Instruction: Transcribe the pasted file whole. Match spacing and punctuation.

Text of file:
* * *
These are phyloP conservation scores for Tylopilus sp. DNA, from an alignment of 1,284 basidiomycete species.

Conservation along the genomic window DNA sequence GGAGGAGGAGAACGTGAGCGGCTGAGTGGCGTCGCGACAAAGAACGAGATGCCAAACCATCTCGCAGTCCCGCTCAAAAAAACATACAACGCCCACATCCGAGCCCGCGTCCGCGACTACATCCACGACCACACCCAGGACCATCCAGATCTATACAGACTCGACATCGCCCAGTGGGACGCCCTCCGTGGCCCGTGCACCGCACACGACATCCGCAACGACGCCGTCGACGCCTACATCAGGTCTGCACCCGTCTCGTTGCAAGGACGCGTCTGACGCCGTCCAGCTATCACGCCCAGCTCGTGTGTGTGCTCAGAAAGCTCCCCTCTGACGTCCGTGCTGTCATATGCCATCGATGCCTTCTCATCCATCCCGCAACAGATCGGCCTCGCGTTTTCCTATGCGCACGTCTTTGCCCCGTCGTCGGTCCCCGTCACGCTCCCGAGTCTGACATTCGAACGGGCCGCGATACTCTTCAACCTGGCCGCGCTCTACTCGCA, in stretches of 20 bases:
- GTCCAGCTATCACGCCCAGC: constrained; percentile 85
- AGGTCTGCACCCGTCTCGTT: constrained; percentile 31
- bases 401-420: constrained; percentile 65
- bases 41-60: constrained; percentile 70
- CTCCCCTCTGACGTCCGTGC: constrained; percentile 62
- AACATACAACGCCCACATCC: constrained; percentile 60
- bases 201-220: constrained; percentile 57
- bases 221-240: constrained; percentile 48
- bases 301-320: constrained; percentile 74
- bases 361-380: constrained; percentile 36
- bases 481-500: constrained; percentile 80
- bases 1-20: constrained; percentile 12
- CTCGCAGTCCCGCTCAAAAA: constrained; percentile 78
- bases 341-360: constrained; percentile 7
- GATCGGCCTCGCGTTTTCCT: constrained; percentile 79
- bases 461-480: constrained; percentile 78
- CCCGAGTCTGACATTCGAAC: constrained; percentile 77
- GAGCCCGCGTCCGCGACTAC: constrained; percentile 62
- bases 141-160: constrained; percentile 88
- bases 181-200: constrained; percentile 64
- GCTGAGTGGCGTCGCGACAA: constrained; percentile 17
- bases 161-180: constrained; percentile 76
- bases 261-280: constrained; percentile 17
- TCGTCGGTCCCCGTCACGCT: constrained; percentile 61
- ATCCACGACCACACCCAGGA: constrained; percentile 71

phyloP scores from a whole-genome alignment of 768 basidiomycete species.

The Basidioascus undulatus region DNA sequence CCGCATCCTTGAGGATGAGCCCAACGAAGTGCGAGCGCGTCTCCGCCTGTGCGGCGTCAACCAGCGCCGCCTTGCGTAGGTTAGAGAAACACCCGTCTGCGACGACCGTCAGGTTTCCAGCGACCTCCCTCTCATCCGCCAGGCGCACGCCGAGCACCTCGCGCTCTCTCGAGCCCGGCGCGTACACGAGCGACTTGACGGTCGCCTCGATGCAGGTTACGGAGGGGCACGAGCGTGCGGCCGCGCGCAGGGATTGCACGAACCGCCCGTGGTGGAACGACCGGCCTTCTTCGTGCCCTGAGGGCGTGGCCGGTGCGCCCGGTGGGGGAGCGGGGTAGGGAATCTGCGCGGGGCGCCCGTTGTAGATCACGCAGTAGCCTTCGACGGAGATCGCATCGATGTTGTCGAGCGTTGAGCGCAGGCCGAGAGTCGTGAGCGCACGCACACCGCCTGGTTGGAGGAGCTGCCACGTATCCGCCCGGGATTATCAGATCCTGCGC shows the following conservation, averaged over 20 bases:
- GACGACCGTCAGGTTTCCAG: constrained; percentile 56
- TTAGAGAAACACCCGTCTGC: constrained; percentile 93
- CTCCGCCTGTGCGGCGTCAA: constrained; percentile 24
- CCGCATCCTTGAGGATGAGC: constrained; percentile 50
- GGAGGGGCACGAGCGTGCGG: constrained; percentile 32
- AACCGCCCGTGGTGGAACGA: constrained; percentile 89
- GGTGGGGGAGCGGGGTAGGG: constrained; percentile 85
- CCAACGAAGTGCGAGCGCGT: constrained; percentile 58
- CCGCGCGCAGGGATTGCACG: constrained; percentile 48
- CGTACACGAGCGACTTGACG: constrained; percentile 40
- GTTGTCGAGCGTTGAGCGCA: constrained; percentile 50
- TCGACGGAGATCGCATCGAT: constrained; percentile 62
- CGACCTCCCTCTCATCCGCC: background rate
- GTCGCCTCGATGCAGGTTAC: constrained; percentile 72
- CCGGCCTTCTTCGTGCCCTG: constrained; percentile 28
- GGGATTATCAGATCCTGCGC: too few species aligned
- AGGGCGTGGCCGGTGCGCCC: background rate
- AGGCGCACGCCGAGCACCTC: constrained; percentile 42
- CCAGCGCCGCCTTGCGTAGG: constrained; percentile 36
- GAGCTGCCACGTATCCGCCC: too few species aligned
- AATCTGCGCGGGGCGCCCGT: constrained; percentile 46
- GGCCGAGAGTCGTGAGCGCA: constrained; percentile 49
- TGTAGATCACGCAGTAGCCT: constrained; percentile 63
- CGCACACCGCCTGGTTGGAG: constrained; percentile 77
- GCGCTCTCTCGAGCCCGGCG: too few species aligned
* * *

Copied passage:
These are phyloP conservation scores for Tylopilus sp. DNA, from an alignment of 1,284 basidiomycete species.

Conservation along the genomic window DNA sequence GGAGGAGGAGAACGTGAGCGGCTGAGTGGCGTCGCGACAAAGAACGAGATGCCAAACCATCTCGCAGTCCCGCTCAAAAAAACATACAACGCCCACATCCGAGCCCGCGTCCGCGACTACATCCACGACCACACCCAGGACCATCCAGATCTATACAGACTCGACATCGCCCAGTGGGACGCCCTCCGTGGCCCGTGCACCGCACACGACATCCGCAACGACGCCGTCGACGCCTACATCAGGTCTGCACCCGTCTCGTTGCAAGGACGCGTCTGACGCCGTCCAGCTATCACGCCCAGCTCGTGTGTGTGCTCAGAAAGCTCCCCTCTGACGTCCGTGCTGTCATATGCCATCGATGCCTTCTCATCCATCCCGCAACAGATCGGCCTCGCGTTTTCCTATGCGCACGTCTTTGCCCCGTCGTCGGTCCCCGTCACGCTCCCGAGTCTGACATTCGAACGGGCCGCGATACTCTTCAACCTGGCCGCGCTCTACTCGCA, in stretches of 20 bases:
- GTCCAGCTATCACGCCCAGC: constrained; percentile 85
- AGGTCTGCACCCGTCTCGTT: constrained; percentile 31
- bases 401-420: constrained; percentile 65
- bases 41-60: constrained; percentile 70
- CTCCCCTCTGACGTCCGTGC: constrained; percentile 62
- AACATACAACGCCCACATCC: constrained; percentile 60
- bases 201-220: constrained; percentile 57
- bases 221-240: constrained; percentile 48
- bases 301-320: constrained; percentile 74
- bases 361-380: constrained; percentile 36
- bases 481-500: constrained; percentile 80
- bases 1-20: constrained; percentile 12
- CTCGCAGTCCCGCTCAAAAA: constrained; percentile 78
- bases 341-360: constrained; percentile 7
- GATCGGCCTCGCGTTTTCCT: constrained; percentile 79
- bases 461-480: constrained; percentile 78
- CCCGAGTCTGACATTCGAAC: constrained; percentile 77
- GAGCCCGCGTCCGCGACTAC: constrained; percentile 62
- bases 141-160: constrained; percentile 88
- bases 181-200: constrained; percentile 64
- GCTGAGTGGCGTCGCGACAA: constrained; percentile 17
- bases 161-180: constrained; percentile 76
- bases 261-280: constrained; percentile 17
- TCGTCGGTCCCCGTCACGCT: constrained; percentile 61
- ATCCACGACCACACCCAGGA: constrained; percentile 71

phyloP scores from a whole-genome alignment of 768 basidiomycete species.

The Basidioascus undulatus region DNA sequence CCGCATCCTTGAGGATGAGCCCAACGAAGTGCGAGCGCGTCTCCGCCTGTGCGGCGTCAACCAGCGCCGCCTTGCGTAGGTTAGAGAAACACCCGTCTGCGACGACCGTCAGGTTTCCAGCGACCTCCCTCTCATCCGCCAGGCGCACGCCGAGCACCTCGCGCTCTCTCGAGCCCGGCGCGTACACGAGCGACTTGACGGTCGCCTCGATGCAGGTTACGGAGGGGCACGAGCGTGCGGCCGCGCGCAGGGATTGCACGAACCGCCCGTGGTGGAACGACCGGCCTTCTTCGTGCCCTGAGGGCGTGGCCGGTGCGCCCGGTGGGGGAGCGGGGTAGGGAATCTGCGCGGGGCGCCCGTTGTAGATCACGCAGTAGCCTTCGACGGAGATCGCATCGATGTTGTCGAGCGTTGAGCGCAGGCCGAGAGTCGTGAGCGCACGCACACCGCCTGGTTGGAGGAGCTGCCACGTATCCGCCCGGGATTATCAGATCCTGCGC shows the following conservation, averaged over 20 bases:
- GACGACCGTCAGGTTTCCAG: constrained; percentile 56
- TTAGAGAAACACCCGTCTGC: constrained; percentile 93
- CTCCGCCTGTGCGGCGTCAA: constrained; percentile 24
- CCGCATCCTTGAGGATGAGC: constrained; percentile 50
- GGAGGGGCACGAGCGTGCGG: constrained; percentile 32
- AACCGCCCGTGGTGGAACGA: constrained; percentile 89
- GGTGGGGGAGCGGGGTAGGG: constrained; percentile 85
- CCAACGAAGTGCGAGCGCGT: constrained; percentile 58
- CCGCGCGCAGGGATTGCACG: constrained; percentile 48
- CGTACACGAGCGACTTGACG: constrained; percentile 40
- GTTGTCGAGCGTTGAGCGCA: constrained; percentile 50
- TCGACGGAGATCGCATCGAT: constrained; percentile 62
- CGACCTCCCTCTCATCCGCC: background rate
- GTCGCCTCGATGCAGGTTAC: constrained; percentile 72
- CCGGCCTTCTTCGTGCCCTG: constrained; percentile 28
- GGGATTATCAGATCCTGCGC: too few species aligned
- AGGGCGTGGCCGGTGCGCCC: background rate
- AGGCGCACGCCGAGCACCTC: constrained; percentile 42
- CCAGCGCCGCCTTGCGTAGG: constrained; percentile 36
- GAGCTGCCACGTATCCGCCC: too few species aligned
- AATCTGCGCGGGGCGCCCGT: constrained; percentile 46
- GGCCGAGAGTCGTGAGCGCA: constrained; percentile 49
- TGTAGATCACGCAGTAGCCT: constrained; percentile 63
- CGCACACCGCCTGGTTGGAG: constrained; percentile 77
- GCGCTCTCTCGAGCCCGGCG: too few species aligned